Our study (Table 4) showed that lower arterial pH at presentation was associated with increased risk of failure of NIV and the need for intubation. This is in concordance with other studies [10, 13, 18, 21, 22] that reported that pH on admission was highly related to NIV outcome. In addition to baseline, pH values after 1 h of NIV application was proved to be a powerful predictor of NIV outcome as well, in our study and also in some other studies [11, 23]. On the contrary, studies [3, 11, 24] did not identify any relation between pH and NIV failure.

Another variable that was found to be associated with NIV outcome in our study was PaCO2 after 1 h of NIV application. These results disagree with study [25] that recorded improvement in PaCO2 after 1 h in success and failure groups. Our results were in line with results of some studies [10, 11, 23] that reported lower values for the PaCO2 in the successful group after one hour of NIV treatment.

One of the beneficial effects of NIV is unloading of the respiratory muscles, decreasing the work of breathing and associated pulmonary hyperinflation so that dyspnea improves and the respiratory rate can fall [18]. In this study, patients in group B showed higher mean respiratory rate at presentation and after 1 h of NIV application than patients in group A (Table 3), however that was not statistically significant. These observations were in line with results of some studies [10, 23, 25].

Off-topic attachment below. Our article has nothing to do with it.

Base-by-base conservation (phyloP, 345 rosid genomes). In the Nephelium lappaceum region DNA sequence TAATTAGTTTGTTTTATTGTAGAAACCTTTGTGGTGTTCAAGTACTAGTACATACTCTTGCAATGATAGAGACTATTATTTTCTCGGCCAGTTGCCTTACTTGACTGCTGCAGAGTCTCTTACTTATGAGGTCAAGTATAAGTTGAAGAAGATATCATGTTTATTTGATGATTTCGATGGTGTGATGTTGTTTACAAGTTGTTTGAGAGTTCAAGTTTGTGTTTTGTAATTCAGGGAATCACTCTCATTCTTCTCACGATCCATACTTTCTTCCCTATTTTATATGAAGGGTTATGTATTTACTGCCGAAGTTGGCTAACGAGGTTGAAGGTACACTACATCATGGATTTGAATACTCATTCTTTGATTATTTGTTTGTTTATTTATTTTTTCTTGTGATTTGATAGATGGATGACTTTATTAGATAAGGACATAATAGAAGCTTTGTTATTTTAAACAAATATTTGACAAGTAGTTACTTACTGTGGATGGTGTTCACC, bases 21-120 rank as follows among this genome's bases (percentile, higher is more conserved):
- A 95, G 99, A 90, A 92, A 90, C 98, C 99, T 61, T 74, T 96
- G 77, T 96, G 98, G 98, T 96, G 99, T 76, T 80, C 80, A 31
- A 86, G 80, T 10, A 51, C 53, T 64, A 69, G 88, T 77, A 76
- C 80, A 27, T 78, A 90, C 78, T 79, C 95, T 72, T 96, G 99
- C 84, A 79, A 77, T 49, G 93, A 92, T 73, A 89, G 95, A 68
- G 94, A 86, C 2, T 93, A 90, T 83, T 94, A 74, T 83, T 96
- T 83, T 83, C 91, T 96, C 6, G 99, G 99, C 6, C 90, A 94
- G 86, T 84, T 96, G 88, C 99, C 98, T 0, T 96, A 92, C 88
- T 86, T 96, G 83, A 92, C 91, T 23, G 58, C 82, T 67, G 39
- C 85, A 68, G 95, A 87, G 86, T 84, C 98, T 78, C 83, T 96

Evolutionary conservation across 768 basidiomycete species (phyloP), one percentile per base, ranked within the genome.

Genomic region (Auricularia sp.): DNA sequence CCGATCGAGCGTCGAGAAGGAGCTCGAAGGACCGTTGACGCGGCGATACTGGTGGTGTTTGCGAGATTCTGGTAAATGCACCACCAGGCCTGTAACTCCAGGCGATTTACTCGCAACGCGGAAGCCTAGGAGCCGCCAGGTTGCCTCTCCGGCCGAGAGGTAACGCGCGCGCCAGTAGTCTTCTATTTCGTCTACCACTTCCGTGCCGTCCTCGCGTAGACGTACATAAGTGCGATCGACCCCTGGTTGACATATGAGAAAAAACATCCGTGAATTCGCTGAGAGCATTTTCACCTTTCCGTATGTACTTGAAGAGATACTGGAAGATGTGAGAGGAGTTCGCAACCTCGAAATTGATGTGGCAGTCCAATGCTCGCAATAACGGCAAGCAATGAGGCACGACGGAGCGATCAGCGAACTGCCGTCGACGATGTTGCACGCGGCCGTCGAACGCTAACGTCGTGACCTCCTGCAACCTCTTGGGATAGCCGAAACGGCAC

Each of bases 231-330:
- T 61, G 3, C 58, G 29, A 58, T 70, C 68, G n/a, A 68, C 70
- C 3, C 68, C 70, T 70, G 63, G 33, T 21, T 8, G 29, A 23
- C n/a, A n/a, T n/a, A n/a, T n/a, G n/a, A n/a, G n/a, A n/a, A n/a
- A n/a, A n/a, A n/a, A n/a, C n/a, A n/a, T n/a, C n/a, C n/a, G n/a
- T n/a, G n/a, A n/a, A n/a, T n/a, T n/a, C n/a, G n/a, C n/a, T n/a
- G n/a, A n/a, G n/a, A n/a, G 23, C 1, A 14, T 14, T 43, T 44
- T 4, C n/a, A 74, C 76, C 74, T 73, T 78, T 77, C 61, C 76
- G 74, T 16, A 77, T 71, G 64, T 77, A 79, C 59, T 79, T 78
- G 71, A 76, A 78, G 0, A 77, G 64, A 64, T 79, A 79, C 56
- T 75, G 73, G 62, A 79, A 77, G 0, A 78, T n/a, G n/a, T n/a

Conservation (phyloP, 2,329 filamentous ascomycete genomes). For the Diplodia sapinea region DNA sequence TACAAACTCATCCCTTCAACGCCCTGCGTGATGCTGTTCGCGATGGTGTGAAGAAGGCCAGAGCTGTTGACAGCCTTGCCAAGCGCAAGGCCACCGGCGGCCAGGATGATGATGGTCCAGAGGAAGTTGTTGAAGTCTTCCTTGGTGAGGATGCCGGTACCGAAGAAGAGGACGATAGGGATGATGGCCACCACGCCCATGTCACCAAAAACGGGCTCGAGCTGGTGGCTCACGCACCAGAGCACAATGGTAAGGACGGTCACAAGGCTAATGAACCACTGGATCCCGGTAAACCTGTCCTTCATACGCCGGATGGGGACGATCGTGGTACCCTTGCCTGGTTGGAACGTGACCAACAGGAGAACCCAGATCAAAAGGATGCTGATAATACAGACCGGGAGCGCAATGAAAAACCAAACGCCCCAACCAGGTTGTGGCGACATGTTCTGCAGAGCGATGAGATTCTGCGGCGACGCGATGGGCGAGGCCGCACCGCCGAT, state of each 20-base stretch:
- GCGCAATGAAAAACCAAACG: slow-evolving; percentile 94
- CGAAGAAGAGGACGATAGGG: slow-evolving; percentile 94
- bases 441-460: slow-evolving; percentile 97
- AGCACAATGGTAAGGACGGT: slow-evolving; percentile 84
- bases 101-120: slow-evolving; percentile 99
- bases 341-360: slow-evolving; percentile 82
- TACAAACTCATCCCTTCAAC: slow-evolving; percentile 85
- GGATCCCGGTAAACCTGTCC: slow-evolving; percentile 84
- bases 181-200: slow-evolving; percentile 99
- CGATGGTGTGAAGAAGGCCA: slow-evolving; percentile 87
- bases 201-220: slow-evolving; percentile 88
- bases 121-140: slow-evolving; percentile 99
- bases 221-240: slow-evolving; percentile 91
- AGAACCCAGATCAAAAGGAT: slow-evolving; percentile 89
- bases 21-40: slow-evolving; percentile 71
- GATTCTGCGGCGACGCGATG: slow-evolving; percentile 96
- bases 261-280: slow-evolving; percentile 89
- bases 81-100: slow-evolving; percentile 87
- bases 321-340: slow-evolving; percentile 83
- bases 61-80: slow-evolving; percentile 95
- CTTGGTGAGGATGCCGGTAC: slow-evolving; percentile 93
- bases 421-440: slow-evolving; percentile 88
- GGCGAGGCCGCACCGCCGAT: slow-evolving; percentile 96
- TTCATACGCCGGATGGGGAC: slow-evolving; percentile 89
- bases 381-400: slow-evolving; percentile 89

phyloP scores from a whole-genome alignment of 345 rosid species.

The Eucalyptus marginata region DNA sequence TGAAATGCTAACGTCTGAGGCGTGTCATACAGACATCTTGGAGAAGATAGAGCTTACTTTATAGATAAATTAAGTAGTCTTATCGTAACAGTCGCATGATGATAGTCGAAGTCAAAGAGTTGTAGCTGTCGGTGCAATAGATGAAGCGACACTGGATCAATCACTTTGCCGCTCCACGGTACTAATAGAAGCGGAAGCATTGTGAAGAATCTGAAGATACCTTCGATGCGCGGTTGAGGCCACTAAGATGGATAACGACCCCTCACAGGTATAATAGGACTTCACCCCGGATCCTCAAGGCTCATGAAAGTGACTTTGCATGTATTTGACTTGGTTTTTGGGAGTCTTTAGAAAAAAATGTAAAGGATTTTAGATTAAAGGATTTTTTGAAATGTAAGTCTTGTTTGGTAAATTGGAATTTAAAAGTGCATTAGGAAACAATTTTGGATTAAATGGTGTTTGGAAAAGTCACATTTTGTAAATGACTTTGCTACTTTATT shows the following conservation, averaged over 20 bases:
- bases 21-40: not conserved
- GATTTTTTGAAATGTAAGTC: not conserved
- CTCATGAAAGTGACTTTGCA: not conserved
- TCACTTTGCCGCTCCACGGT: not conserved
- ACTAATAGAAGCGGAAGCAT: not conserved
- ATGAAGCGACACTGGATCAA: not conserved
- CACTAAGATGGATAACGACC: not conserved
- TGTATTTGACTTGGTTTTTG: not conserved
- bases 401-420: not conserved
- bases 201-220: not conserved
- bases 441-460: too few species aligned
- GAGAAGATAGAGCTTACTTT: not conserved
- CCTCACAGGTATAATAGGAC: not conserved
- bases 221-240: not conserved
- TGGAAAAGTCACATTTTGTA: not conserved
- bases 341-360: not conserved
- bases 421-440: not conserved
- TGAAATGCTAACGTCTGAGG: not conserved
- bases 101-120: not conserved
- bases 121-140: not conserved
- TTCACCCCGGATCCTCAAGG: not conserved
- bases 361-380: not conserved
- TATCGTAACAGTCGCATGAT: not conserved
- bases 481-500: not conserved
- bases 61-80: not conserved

APACHE II score could predict NIV outcomes (Table 4), as it was expected, as this index includes several factors each of them independently can predict the outcome. One study [22] reported that the lower APACHE II score contribute much to the lower NIV failure. Another study [25] found that patients with late failure of NIV had higher APACHE II score. Multiple studies [11, 20, 21] recorded similar observations.

Patients in group B had higher serum urea than patients in group A (Table 3), however that was not statistically significant. One study [26] stated that lower urea immediately prior to commencing NIV was significantly associated with a successful outcome and that the link between elevated urea and poor outcome is that it reflects a depleted intravascular volume and reduced vital organ perfusion.